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Heidelberg Catechism – Lord’s Day 44

Heidelberg Catechism – Lord’s Day 44

113.
Q. What is required in the tenth commandment?
A. That there should never enter our heart even the least inclination or thought contrary to any commandment of God, but that we should always hate sin with our whole heart and find satisfaction and joy in all righteousness.

114.
Q. But can those who are converted to God keep these commandments perfectly?
A. No, for even the holiest of them make only a small beginning in obedience in this life. Nevertheless, they begin with serious purpose to conform not only to some, but to all the commandments of God.

115.
Q. Why, then, does God have the ten commandments preached so strictly since no one can keep them in this life?
A. First, that all our life long we may become increasingly aware of our sinfulness, and therefore more eagerly seek forgiveness of sins and righteousness in Christ. Second, that we may constantly and diligently pray to God for the grace of the Holy Spirit, so that more and more we may be renewed in the image of God, until we attain the goal of full perfection after this life.


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It’s Still Good News (via Michael Reeves)

The good news proclaimed at the Reformation in 1517 is still good news in 2017 and beyond.
Which is why the Reformation will never really be over, or a thing of the past.
From Michael Reeves on why the Reformation still matters:

Almost certainly, what confuses people into thinking that the Reformation is a bit of history we can move beyond is the idea that it was just a reaction to some problem of the day. But the closer one looks, the clearer it becomes: the Reformation was not principally a negative movement about moving away from Rome and its corruption; it was a positive movement, about moving toward the gospel. And that is precisely what preserves the validity of the Reformation for today. If the Reformation had been a mere reaction to a historical situation five hundred years ago, one would expect it to be over. But as a program to move ever closer to the gospel, it cannot be over.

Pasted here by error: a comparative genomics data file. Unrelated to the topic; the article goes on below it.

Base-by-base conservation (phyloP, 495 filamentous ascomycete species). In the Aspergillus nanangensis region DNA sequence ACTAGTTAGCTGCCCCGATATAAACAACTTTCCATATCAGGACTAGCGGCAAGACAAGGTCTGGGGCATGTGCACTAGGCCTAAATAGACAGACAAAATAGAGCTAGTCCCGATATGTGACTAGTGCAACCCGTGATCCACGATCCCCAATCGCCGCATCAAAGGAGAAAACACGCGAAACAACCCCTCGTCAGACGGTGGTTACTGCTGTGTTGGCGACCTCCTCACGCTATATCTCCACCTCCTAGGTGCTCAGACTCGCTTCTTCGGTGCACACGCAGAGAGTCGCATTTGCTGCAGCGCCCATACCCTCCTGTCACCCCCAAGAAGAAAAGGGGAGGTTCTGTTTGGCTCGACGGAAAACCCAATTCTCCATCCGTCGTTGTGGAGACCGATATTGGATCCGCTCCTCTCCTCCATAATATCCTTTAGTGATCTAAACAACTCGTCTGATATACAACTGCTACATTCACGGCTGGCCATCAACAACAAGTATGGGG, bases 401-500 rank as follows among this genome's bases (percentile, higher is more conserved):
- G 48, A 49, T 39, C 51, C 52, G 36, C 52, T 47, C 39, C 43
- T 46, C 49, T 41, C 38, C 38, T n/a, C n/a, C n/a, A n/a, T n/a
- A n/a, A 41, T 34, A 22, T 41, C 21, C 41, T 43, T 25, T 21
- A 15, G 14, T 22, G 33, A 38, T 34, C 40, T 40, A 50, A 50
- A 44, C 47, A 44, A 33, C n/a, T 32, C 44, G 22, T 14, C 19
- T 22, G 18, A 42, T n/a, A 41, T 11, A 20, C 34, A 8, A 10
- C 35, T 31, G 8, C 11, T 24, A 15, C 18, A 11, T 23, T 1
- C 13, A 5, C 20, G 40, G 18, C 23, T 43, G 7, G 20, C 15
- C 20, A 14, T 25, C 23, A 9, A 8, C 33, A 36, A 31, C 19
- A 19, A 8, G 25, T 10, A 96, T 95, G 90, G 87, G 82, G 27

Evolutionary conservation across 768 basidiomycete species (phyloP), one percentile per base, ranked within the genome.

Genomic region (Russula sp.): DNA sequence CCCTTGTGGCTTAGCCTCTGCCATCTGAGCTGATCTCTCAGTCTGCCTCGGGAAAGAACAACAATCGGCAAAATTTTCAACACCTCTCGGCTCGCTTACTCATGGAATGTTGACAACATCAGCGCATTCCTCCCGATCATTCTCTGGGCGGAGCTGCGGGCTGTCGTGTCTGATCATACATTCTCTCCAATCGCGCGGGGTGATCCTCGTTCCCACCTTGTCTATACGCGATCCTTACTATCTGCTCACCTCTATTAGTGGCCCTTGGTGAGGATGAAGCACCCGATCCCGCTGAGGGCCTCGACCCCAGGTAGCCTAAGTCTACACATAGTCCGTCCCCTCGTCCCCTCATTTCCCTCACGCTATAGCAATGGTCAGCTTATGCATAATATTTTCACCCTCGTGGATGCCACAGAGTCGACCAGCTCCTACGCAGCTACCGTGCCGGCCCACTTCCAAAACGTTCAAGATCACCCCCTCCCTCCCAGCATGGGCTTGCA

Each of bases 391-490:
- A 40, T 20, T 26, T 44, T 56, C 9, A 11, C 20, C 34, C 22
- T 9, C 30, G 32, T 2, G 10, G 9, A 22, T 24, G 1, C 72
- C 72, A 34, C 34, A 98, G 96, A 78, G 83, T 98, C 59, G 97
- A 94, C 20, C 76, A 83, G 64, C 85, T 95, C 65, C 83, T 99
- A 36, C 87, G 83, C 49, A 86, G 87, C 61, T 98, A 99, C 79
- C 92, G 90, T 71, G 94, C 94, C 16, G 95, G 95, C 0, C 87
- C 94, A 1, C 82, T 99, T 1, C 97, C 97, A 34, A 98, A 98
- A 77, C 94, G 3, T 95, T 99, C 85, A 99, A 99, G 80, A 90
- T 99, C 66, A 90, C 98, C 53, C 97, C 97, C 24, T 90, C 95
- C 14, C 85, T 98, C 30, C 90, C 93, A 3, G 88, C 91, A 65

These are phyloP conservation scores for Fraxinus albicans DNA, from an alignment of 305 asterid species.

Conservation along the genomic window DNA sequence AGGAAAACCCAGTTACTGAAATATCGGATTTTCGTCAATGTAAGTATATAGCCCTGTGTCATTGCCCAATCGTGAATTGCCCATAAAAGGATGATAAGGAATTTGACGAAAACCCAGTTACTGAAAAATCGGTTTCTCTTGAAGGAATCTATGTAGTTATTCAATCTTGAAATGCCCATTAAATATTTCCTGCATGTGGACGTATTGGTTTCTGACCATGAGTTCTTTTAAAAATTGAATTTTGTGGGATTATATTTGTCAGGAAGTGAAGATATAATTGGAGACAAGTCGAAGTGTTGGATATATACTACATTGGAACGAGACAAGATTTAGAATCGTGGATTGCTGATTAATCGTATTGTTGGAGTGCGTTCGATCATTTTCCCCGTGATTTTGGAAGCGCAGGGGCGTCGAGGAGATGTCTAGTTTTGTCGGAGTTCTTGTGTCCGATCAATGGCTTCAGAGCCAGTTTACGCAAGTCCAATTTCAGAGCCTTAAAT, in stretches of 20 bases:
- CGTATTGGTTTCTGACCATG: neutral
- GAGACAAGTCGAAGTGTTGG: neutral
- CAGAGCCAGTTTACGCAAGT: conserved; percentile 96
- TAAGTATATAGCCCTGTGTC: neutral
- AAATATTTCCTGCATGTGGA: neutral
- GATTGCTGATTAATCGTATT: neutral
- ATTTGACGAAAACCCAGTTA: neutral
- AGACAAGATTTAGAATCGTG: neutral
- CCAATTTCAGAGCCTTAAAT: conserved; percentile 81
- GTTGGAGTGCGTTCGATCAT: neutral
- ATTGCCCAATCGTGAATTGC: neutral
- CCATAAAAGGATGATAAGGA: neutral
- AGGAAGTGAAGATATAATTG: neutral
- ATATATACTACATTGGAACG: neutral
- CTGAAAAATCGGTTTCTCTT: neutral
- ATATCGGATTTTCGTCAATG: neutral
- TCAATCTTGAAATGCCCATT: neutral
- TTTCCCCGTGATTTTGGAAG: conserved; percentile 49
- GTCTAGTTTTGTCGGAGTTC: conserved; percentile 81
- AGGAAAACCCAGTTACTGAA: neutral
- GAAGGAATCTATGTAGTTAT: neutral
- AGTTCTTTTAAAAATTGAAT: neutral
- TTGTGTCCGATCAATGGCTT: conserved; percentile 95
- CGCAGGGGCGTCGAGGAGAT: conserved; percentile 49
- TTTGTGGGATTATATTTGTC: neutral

Source


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The Disappointment We Must Control (via Ralph Davis)

There is a form of remembering the goodness and grace of God that can kill faith in the present.
Ralph Davis, from a study on Ezra:

The Disappointment We Must Control – Ezra 3:12-13
What a mixed response! From Ezra 3:12b it looks like the memory of the first temple clouded the day for some (see 1 Kings 5-7on Solomon’s temple). The older folks could still recall that magnificence. And they could tell from the foundation of this projected temple that it would have none of the “pizzazz” of Solomon’s. There is no problem here with the candor of their weeping, but there is a danger in it – it could color the whole occasion. But you can understand them, can you not?
In 1953 my father purchased a new car, a 1953 Chevrolet. As usual, he selected the most basic, stripped-down, economical model. He bought the “150” model, which had black rubber instead of chrome trim on the back fender. There was no radio. It had only regular hubcaps, no wheel covers, and a standard transmission, no “Power Glide.” It was nothing like the fine looking “Bel Air” model. This second temple was a “150” model, and a major disappointment to those who had seen Solomon’s Bel Air style.
Sometimes nostalgia like this can kill a church. We can also have problems if a church does not meet our expectations in its ministry or fellowship. In our culture of hyped-expectations, we tend to think that what is low-key, ordinary, plain, simple and quiet must be rather worthless – and this attitude can infect God’s people. Sometimes we can be so caught up in desiring revival (not a series of meetings, but when God’s Spirit is poured out in a striking way) that we may forget that it’s possible to be faithful even when God doesn’t send revival. We can still engage in family worship, sincere public worship, loving intercessory prayer, consistent Christian living in school or workplace. Don’t despise the “day of small things” (Zech 4:10). What matters is not whether the church is grand, but whether she is genuine. The question is not “Is it jazzy here?” but “Is Jesus here?”
Can the people of God live through their gray days? Yes, by running with their fears to worship their Savior; by expecting that though God has dashed their hopes they will yet see the goodness of the Lord in the land of the living; and by being content when God prefers to work in plain, ordinary, non-sensational ways.